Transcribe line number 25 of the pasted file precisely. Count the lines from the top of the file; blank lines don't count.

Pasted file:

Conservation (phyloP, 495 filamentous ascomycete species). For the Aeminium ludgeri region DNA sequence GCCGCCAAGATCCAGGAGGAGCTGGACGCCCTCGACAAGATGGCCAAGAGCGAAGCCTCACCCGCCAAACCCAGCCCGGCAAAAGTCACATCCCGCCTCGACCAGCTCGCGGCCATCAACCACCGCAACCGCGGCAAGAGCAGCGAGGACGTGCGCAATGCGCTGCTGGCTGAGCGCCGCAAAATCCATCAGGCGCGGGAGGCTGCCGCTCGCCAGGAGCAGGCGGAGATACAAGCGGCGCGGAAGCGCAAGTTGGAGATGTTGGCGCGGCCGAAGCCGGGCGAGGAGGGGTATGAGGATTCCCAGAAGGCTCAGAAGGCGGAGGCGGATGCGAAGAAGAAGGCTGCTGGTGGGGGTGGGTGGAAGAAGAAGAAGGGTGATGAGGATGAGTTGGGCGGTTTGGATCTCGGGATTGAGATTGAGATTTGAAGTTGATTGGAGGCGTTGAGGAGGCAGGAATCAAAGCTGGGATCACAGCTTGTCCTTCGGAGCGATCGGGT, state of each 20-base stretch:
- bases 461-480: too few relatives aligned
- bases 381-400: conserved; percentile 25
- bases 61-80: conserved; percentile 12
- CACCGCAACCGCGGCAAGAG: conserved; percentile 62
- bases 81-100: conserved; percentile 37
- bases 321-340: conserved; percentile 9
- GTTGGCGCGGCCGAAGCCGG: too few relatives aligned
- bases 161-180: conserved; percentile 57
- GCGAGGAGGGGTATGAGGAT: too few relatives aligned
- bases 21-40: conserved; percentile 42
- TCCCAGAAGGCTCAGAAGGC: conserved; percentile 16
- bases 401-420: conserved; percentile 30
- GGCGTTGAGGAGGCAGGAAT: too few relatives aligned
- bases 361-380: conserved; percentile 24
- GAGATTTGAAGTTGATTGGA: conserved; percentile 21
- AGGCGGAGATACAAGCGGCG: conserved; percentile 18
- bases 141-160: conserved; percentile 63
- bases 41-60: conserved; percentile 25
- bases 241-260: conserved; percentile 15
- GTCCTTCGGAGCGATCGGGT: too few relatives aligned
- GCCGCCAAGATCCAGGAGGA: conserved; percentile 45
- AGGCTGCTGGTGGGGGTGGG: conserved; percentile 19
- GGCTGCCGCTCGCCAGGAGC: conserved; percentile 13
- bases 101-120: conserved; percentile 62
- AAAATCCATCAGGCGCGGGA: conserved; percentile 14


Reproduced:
- bases 101-120: conserved; percentile 62